$ sudo cp setup/50-mbed.rules /etc/udev/rules.d

There may be some difficulty in accessing the micro:bit using Minicom, which may sometimes report "/dev/ttyACM0: device or resource busy". There's some evidence that the Linux modem manager is to blame: whenever it sees a new serial device, it considers whether to grab the device and treat it as a modem supporting a potential network connection. It's possible to configure the modem manager to ignore unknown USB devices, but quicker (if, like me, you have no modems at all) to remove it with the command,

$ sudo apt-get purge modemmanager

That command will do no harm if you do not have the modem manager installed after all.

By the way, if you appear to be able to write hex files to the micro:bit but nothing more happens, then it isn't a good sign when the files seem to appear in the root directory of the virtual storage device. What ought to happen is that, as soon as the host computer has finished writing a hex file, the micro:bit disconnects, then immediately reconnects again, but with the hex file gone – it has been written into Flash and exists no longer. If the hex file continues to appear, it means that the writing process has not properly finished for some reason.

VirtualBox notes

I've put together a 'virtual appliance' that can be installed within VirtualBox on a Windows or Linux machine or an Intel-based Mac, and contains all the software needed for the course. Another page has instructions for installing it.

Raspberry Pi notes

On a headless RPi running Raspbian Stretch lite:

  • Install packages as listed above.
  • Needed sudo addgroup mike dialout to access /dev/ttyACM0.
  • Set up minicom with 9660 8N1 and no flow control.
  • Find the block device with lsblk, then sudo mount -o uid=mike /dev/sdb /mnt
  • Use cp echo.hex /mnt; sync
  • The micro:bit seems to need a manual reset before it is accessible from minicom.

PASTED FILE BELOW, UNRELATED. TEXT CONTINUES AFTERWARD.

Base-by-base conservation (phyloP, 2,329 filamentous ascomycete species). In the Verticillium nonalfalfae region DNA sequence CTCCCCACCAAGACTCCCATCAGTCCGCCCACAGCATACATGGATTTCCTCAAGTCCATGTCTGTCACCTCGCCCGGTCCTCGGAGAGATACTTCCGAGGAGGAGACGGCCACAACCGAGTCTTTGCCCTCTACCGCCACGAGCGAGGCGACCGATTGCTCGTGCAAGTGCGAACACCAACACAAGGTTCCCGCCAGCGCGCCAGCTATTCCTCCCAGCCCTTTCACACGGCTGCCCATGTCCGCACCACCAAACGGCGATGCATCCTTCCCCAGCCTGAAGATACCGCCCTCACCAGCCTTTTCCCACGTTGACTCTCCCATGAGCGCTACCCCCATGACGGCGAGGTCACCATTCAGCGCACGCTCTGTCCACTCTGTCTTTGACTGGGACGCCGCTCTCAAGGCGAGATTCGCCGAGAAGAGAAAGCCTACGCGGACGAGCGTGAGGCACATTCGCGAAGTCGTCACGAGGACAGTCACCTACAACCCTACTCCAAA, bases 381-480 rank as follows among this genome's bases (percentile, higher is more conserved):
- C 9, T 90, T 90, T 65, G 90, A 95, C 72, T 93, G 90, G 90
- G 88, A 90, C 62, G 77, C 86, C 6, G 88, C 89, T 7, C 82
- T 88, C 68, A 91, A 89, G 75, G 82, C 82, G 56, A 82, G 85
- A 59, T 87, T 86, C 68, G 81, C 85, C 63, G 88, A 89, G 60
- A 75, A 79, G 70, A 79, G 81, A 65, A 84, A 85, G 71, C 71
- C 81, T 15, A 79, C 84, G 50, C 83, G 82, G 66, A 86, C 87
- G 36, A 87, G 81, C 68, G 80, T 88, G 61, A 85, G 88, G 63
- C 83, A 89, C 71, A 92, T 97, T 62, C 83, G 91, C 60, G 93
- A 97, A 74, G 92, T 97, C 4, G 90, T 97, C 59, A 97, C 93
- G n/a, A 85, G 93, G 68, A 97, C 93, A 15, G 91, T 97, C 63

More up-to-date information is available on the site for my book Bare Metal micro:bit, which describes programming the micro:bit using a Raspberry Pi as the host.

Mac notes

Quentin Miller writes as follows.

I thought I'd be a guinea pig for the MacPorts installation. Gave up after a few miserable hours – I've never got on terribly well with MacPorts. But Homebrew worked without any hitches:
brew tap PX4/homebrew-px4
brew update
brew install gcc-arm-none-eabi
(arm-none-eabi-gdb seems to be installed as part of the above)
brew install srecord
brew install python (to upgrade to python3)
python -m pip install --pre -U pyocd
brew install mercurial
This was enough to allow proj0 and proj1 to work. Homebrew can install minicom, but the native "screen" command seems sufficient:
ls /dev/tty.*
screen /dev/tty.<usbmodemname> 9600
exit with CTRL-A k
Works with the debugging stuff as well. But if minicom is needed,
brew install minicom
and there's no special setup; invoke
minicom -D /dev/tty.<usbmodemname> -b 9600
exit with META-Z x
(Exiting with META-Z q seems to [leave] the port locked; you then need to unmount and remount the microbit before subsequent connections are allowed.)

Having a Mac with MacPorts installed for other purposes, Mike tried going that route.

Use port install arm-none-eabi-gcc. This brings with it the appropriate version of binutils and also newlib.
My Mac already had the MacPorts version of Mercurial installed, but presumably port install mercurial will do the business.
After compiling a micro:bit program, use cp add.hex /Volumes/MICROBIT to upload it. When the micro:bit unmounts and remounts itself, Mac OS moans as usual about not ejecting the device properly, but that's nothing to worry about.
I also used port install minicom, and then
minicom -b 9600 -D /dev/tty.usbmodem1422
or something similar.
I haven't tried installing gdb or pyocd yet.

Windows notes

If you want to try installing on Windows, the relevant software seems to be here:

Other tools such as make that we take for granted under Linux might need installing from elsewhere.

Another possibility is to use the Windows Subsystem for Linux to install the Linux tools.

Yet another is to install VirtualBox and make a small installation of Linux.

Zeyang Zhao reports:

  • He installed gcc-arm-none-eabi, gdb-arm-none-eabi and libnewlib-arm-none-eabi from the ARM developer site. He needed to specify GCCLIB in the Makefile for Lab 1.
  • pyocd can be installed from pip on Windows. (WSL does not have support for the debugging device.) You also need to follow
  • In place of minicom, use PuTTY or cu in WSL. (minicom and screen are not supported in WSL.) /dev/ttySx in WSL is COMx in Windows, so you can run cu -l /dev/ttyS4 -s 9600 if the micro:bit is COM4 in Windows.
  • For make, use Make for Windows (It's a old version. Install from Choco if you want a newer version.)
  • For srecord and Mercurial, use WSL.